Geographical renaming

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Geographical renaming is the act of changing the name of a geographical feature or area. This can range from the uncontroversial change of a street name to a highly disputed change to the name of a country. Some names are changed locally but are not recognised by other countries, especially when there is a difference in language. Other names may not be officially recognised but remain in common use.

There are many reasons to undertake a renaming, with political motivation being the primary cause, such as reverting to the original names of cities that were renamed to honour Stalin. (See de-Stalinization and history of the Soviet Union (1953-1985).) One of the most common reasons for a country changing its name is newly acquired independence. When borders are changed, sometimes due to a country splitting or two countries joining together, the name of the areas can change. This, however, is more the creation of a different entity than an act of geographical renaming.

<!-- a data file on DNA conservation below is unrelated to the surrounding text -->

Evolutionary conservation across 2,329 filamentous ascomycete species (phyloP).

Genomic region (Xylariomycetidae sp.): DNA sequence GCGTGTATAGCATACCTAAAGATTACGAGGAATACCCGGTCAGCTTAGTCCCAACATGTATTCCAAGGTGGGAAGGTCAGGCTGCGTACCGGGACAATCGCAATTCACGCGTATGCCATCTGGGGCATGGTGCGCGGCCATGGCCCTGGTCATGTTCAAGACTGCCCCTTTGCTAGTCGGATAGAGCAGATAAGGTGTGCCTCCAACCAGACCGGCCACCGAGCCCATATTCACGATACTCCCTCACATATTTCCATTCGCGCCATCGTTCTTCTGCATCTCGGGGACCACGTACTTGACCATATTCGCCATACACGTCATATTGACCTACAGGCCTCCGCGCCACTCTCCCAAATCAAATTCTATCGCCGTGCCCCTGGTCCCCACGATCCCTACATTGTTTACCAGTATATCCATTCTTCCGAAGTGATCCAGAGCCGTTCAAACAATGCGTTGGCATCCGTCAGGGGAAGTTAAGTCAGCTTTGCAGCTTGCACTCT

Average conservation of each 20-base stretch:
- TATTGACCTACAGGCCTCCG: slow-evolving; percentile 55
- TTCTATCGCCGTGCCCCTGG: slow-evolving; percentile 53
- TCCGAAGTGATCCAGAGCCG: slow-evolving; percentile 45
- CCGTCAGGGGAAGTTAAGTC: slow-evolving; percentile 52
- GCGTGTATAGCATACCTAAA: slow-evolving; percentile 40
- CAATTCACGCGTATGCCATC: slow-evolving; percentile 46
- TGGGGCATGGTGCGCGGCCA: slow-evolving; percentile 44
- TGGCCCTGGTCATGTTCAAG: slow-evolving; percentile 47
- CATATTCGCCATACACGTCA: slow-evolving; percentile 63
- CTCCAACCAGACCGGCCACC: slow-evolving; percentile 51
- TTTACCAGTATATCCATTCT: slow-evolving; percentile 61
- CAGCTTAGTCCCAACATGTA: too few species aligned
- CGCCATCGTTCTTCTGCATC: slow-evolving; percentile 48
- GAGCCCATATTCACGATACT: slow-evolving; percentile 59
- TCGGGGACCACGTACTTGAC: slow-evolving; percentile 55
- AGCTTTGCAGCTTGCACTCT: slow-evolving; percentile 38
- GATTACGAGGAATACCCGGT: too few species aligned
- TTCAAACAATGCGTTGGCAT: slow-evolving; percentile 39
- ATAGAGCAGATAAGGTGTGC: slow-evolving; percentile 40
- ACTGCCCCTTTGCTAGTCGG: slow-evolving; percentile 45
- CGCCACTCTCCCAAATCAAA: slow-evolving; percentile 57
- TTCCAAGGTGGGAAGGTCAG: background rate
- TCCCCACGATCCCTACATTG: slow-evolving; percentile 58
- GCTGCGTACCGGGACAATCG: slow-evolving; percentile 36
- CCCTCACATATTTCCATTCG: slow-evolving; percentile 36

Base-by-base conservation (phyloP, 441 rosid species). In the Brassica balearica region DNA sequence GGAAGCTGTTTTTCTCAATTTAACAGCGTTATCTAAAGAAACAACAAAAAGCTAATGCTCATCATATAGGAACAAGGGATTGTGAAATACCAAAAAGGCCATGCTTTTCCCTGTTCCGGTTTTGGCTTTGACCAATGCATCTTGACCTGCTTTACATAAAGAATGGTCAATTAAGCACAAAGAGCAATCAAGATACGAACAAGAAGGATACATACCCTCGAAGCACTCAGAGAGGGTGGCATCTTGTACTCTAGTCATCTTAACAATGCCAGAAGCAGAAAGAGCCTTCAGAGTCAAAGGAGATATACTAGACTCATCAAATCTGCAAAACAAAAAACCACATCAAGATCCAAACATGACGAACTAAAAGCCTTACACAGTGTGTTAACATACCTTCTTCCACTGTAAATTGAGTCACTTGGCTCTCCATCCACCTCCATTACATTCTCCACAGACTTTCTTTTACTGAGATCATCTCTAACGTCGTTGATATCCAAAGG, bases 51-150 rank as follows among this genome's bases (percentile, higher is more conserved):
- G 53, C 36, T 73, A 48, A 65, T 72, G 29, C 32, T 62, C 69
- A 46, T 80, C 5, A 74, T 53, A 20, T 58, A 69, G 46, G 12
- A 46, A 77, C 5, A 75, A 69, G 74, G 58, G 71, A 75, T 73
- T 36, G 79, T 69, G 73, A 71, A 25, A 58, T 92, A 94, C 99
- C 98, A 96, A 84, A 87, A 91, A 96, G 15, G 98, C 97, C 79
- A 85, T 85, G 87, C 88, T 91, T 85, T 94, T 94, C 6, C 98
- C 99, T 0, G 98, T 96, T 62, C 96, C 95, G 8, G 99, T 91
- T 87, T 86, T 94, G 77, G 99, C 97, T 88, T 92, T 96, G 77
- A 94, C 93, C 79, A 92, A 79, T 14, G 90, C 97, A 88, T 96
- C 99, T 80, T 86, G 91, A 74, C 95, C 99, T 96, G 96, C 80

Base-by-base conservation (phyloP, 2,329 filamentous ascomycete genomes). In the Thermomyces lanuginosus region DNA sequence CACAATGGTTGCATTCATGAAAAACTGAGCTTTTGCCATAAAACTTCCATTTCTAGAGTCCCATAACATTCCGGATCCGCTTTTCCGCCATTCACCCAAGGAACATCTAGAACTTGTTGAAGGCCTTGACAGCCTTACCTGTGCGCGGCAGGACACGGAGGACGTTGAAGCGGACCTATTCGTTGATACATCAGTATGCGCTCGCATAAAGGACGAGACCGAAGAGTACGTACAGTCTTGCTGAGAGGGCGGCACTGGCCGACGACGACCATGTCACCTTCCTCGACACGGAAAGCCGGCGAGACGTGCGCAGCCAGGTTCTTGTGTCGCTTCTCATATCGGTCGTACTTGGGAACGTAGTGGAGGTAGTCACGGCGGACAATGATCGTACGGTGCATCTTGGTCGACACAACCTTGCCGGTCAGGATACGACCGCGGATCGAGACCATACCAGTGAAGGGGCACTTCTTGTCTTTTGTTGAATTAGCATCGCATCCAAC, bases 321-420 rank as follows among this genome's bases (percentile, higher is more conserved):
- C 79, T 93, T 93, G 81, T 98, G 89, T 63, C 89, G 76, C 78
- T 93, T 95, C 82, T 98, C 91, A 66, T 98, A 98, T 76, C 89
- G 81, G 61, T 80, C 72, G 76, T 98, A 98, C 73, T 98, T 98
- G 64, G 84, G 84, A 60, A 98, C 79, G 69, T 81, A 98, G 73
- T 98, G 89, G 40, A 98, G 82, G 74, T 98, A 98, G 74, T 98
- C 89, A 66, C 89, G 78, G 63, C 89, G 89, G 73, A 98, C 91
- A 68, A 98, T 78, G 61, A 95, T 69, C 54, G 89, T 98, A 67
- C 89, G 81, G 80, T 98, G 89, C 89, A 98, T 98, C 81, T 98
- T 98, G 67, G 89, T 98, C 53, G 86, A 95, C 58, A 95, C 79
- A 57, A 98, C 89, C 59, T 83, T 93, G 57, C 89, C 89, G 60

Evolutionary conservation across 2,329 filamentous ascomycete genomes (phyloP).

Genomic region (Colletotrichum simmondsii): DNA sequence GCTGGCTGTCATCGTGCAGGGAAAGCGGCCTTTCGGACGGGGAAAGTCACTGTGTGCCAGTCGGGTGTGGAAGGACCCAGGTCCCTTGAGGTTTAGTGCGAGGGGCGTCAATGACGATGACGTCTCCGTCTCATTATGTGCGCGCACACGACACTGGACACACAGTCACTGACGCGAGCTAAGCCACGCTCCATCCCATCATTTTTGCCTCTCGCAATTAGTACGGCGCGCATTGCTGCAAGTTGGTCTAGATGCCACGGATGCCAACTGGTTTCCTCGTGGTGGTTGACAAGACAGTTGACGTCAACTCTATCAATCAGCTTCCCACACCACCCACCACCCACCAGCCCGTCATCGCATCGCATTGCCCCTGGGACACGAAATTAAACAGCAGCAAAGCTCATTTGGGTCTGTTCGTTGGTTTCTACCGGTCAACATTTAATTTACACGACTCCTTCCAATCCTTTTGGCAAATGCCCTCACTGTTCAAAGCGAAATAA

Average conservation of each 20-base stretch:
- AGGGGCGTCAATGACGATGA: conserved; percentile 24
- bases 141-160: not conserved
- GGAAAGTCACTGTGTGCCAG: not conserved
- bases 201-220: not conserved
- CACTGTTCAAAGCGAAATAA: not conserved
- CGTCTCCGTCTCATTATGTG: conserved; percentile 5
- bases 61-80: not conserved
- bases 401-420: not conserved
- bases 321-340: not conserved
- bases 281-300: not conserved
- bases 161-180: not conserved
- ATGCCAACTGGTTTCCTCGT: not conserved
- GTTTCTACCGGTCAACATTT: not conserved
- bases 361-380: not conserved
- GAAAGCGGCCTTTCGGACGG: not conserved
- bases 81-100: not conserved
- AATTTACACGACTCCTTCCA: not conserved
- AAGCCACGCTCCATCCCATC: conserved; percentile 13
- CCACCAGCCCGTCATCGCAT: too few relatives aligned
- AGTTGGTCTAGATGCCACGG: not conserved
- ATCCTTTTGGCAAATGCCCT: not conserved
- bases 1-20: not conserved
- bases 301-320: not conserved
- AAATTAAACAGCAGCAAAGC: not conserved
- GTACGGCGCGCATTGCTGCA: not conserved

Other more unusual reasons for renaming have included:

  • To stop having an unusual or embarrassing name
  • As part of a sponsorship deal or publicity stunt

A change might see a completely different name being adopted or may simply be just a slightly different spelling.

In some cases established institutions preserve the old names of the renamed places in their names, such as the Pusan National University in Busan, South Korea, the Peking University in Beijing, People's Republic of China, and the Bombay Stock Exchange and the Bombay High Court in Mumbai, Republic of India.


[edit] Naming disputes

[edit] Significant name changes

The following list shows acts of geographical renaming that have had been of international importance or significance.

[edit] Changes resulting from splits and mergers

[edit] Unusual name changes

[edit] See also

[edit] References

[edit] External links

Geographical renaming

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